Signs to Know that Your Baby Has Allergies

Knowing more about allergy symptoms can help parents recognize a potential problem early on.

Allergies are a damaging immune response that takes place when a person is hypersensitive to an allergen in their environment, whether that is dust, pollen, fur, food, or even formula. Symptoms in babies can range from mild to severe, including not only a stuffy or runny nose and cough, but hives, swelling, redness, a rash or vomiting. In severe cases, symptoms can require immediate medical attention.

That’s why it’s important for parents to monitor the development of any allergy symptoms and discuss prevention and treatment with a healthcare provider.

Food allergies:

According to Food Allergy Research and Education, 32 million Americans have food allergies, including almost six million children, and 40 percent of those children are allergic to more than one food.

Allergic conditions tend to run in families. Babies with a sibling or one biological parent who has any kind of allergies are at a higher risk for also developing a food allergy. If both parents have allergies the chance of their baby having food allergies, eczema or asthma is 50 to 80 percent. Babies who have eczema are also likely to have food allergies, so parents may want to have them tested. They may also want to learn the best way to introduce common allergy-promoting foods into the baby’s diet.

Some of the most common allergy-promoting foods are peanuts, tree nuts, cow’s milk, eggs, fish, shellfish such as shrimp or lobster, soy, and wheat. Previously, parents were advised to avoid feeding babies these foods during the first year. However, allergists now recommend introducing them early on as a way to avoid developing allergies.

Most babies begin to eat solid foods at around six months of age. If your child already has eczema or has a sibling with a peanut allergy, your healthcare provider may suggest you introduce allergens such as peanuts and eggs earlier than six months.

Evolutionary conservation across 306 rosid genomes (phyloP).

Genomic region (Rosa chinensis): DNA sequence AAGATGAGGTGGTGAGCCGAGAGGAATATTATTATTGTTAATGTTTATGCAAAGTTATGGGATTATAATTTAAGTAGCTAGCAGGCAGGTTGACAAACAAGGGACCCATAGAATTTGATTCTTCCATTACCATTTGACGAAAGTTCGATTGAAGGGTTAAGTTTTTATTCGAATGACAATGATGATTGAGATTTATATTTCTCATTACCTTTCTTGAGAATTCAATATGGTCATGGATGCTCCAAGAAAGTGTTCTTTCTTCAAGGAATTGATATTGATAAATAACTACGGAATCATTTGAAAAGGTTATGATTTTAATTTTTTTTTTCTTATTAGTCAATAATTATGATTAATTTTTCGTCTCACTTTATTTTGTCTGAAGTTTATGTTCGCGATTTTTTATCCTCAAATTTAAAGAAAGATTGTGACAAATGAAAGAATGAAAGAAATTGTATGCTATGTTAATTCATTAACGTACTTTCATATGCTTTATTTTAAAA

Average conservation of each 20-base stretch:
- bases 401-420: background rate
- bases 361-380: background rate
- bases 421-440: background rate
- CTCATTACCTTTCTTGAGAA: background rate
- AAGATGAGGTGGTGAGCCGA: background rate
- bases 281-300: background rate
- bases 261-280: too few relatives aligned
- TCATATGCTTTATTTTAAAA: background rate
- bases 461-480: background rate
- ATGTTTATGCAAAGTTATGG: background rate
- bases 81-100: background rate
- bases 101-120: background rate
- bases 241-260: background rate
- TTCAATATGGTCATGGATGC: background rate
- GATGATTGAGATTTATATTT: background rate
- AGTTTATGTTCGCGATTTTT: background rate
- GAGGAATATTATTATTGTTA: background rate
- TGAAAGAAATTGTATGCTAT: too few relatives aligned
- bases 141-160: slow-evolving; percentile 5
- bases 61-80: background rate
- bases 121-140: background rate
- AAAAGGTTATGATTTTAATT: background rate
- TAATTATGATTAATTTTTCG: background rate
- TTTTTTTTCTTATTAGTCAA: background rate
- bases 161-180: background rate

The foods should be introduced in small amounts, on a regular basis, with parents noting any reaction. Start by blending a small amount of the common allergen into baby cereal, offer the baby a small bite and wait 10 to 15 minutes before offering it again. If the baby has not developed any allergic symptoms after 15 minutes, parents can offer another small amount of the food and proceed cautiously.

In the past, mothers were advised to avoid common food allergens while pregnant or breastfeeding as a way to prevent the development of allergies in their babies, but there is no research to support this as an effective method. However, breastfeeding your baby until about six months can reduce the risk of developing food allergies.

Formulas can offer a nutritious easily-tolerated alternative when a mother can’t breastfeed or decides not to. However, some babies may be allergic to the ingredients in the most readily available formulas. Signs of an allergy to formula include frequent spitting up, vomiting, abdominal pain, colic-like symptoms, diarrhea, hives, a skin rash or coughing or wheezing. If your baby exhibits any of these symptoms, call your doctor. The solution may be to switch to a hypoallergenic formula.

Environmental allergies can also trigger symptoms:

A baby or toddler can develop symptoms in response to environmental irritants such as dust, pet hair or pollen. Allergies to environmental factors usually produce the easily recognizable symptoms of sneezing, wheezing and coughing, but they may also manifest as hives, a rash on the chest and face or red itchy eyes.

Keeping a home dust or pollen free may be easier than saying goodbye to a beloved pet if that pet is causing an allergic reaction. While one study suggests that being around dogs from birth might reduce the odds of developing some allergies, once a baby has been diagnosed with a pet-related allergy, parents may be advised to keep the pet away from the baby or find the pet a new home.

If a baby or toddler has allergies, parents may be referred to a pediatric allergist, who can test the child and choose an appropriate treatment or combination of treatments. An allergist will first use skin tests to determine exactly what is causing the allergic reactions. Allergy testing done by an allergist is generally safe and effective.

Children do sometimes outgrow specific allergies but more testing may be needed for confirmation.

Joan MacDonald
Joan Vos MacDonald has written about health and fitness for newspapers, magazines and websites. She is a member of the National Association of Science Writers and the author of two books on health-related topics, "Tobacco and Nicotine Dangers," for young adults, and "High Fit Home," a design book about fitness and architecture. She lives in upstate New York near her children and grandchildren.

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